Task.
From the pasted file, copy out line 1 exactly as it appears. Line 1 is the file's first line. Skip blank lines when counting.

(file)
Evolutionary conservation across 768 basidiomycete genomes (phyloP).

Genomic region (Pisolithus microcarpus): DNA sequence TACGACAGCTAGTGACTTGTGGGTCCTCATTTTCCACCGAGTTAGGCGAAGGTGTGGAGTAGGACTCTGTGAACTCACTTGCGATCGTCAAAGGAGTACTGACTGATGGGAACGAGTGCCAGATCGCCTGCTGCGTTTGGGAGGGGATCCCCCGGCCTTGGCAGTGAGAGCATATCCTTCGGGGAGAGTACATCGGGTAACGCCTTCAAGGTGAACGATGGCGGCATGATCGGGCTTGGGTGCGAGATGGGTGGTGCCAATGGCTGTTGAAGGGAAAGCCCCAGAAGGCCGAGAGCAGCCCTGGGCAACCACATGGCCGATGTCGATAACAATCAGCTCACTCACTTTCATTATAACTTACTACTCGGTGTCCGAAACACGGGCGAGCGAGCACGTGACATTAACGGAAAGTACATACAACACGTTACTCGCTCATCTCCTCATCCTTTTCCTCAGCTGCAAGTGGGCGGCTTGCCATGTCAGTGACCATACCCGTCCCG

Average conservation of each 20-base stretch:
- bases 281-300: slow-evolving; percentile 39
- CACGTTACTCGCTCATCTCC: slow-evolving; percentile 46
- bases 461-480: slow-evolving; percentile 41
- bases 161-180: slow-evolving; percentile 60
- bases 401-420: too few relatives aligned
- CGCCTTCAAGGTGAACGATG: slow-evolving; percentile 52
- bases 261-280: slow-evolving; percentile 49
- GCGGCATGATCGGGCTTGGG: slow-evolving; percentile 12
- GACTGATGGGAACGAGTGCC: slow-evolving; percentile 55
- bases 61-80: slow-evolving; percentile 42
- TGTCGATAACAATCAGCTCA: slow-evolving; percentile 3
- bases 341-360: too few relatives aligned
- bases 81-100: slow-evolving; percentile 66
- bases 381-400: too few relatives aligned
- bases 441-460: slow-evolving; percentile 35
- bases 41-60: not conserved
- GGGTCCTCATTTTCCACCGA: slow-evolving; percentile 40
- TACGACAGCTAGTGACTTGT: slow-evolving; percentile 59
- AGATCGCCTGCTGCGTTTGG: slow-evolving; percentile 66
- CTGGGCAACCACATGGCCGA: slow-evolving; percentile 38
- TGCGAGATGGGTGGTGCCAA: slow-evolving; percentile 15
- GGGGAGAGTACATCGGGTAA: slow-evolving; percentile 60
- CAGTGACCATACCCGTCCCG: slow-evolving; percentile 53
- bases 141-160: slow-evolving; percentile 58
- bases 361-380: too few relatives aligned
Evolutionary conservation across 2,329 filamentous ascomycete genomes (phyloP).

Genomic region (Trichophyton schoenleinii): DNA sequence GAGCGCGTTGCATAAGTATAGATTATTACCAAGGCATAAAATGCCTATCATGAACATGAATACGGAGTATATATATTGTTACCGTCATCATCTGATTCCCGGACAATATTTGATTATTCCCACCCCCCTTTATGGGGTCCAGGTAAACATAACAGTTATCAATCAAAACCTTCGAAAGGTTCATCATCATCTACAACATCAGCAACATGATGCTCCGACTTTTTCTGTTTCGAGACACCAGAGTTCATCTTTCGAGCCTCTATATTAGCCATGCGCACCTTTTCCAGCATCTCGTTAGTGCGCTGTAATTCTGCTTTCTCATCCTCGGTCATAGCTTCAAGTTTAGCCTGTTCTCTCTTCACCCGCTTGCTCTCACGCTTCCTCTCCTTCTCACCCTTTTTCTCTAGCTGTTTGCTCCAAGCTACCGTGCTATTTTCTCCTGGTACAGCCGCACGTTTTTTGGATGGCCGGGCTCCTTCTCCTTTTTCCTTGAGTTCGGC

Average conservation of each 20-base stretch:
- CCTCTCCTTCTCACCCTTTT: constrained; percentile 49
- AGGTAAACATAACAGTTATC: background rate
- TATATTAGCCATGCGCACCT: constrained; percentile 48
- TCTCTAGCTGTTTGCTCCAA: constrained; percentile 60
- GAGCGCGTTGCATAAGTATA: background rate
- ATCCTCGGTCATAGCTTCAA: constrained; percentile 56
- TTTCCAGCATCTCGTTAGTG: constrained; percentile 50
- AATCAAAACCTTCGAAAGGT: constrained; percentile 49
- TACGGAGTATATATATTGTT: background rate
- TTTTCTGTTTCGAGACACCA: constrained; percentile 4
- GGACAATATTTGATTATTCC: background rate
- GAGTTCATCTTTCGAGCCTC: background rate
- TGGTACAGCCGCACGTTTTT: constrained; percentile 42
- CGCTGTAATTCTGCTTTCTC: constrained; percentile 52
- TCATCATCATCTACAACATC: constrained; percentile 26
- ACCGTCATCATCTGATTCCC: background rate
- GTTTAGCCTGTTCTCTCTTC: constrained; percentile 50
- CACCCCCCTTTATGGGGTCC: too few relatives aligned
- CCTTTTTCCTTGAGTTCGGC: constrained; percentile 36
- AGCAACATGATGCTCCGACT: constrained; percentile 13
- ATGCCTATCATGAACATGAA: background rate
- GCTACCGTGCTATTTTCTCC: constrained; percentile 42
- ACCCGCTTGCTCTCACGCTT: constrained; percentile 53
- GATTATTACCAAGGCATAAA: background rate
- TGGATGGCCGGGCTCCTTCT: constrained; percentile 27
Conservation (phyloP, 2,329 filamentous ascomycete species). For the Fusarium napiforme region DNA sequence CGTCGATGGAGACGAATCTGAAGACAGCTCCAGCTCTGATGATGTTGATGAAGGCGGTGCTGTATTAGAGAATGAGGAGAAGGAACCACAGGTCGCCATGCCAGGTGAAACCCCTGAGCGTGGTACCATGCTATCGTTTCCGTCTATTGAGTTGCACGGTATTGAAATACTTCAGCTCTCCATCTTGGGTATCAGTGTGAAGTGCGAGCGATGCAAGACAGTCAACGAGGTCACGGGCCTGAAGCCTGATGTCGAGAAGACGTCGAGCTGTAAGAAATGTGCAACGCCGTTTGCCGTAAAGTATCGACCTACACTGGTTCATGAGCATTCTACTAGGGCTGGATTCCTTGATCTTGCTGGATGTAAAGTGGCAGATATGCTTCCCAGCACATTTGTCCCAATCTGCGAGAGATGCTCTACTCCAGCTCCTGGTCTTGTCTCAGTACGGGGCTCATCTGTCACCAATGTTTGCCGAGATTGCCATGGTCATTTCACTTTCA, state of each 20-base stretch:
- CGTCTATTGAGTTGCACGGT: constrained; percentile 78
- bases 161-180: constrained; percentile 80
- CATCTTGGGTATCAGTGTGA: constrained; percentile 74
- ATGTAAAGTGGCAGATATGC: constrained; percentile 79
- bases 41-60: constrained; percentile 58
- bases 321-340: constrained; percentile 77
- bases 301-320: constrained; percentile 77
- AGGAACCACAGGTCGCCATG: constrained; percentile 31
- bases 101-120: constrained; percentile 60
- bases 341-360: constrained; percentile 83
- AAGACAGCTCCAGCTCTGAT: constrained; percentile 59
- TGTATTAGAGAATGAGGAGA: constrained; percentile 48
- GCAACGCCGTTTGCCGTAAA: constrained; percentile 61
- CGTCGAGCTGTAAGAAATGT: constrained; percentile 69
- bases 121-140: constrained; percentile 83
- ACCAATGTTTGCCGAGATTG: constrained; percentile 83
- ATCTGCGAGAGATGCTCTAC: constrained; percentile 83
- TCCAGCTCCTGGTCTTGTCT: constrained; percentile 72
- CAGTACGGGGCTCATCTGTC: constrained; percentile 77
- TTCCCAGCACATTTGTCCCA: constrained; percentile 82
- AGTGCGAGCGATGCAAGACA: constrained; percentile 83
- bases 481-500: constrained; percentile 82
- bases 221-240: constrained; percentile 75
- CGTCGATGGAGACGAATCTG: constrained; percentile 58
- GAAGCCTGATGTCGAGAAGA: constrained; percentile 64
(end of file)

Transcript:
Evolutionary conservation across 768 basidiomycete genomes (phyloP).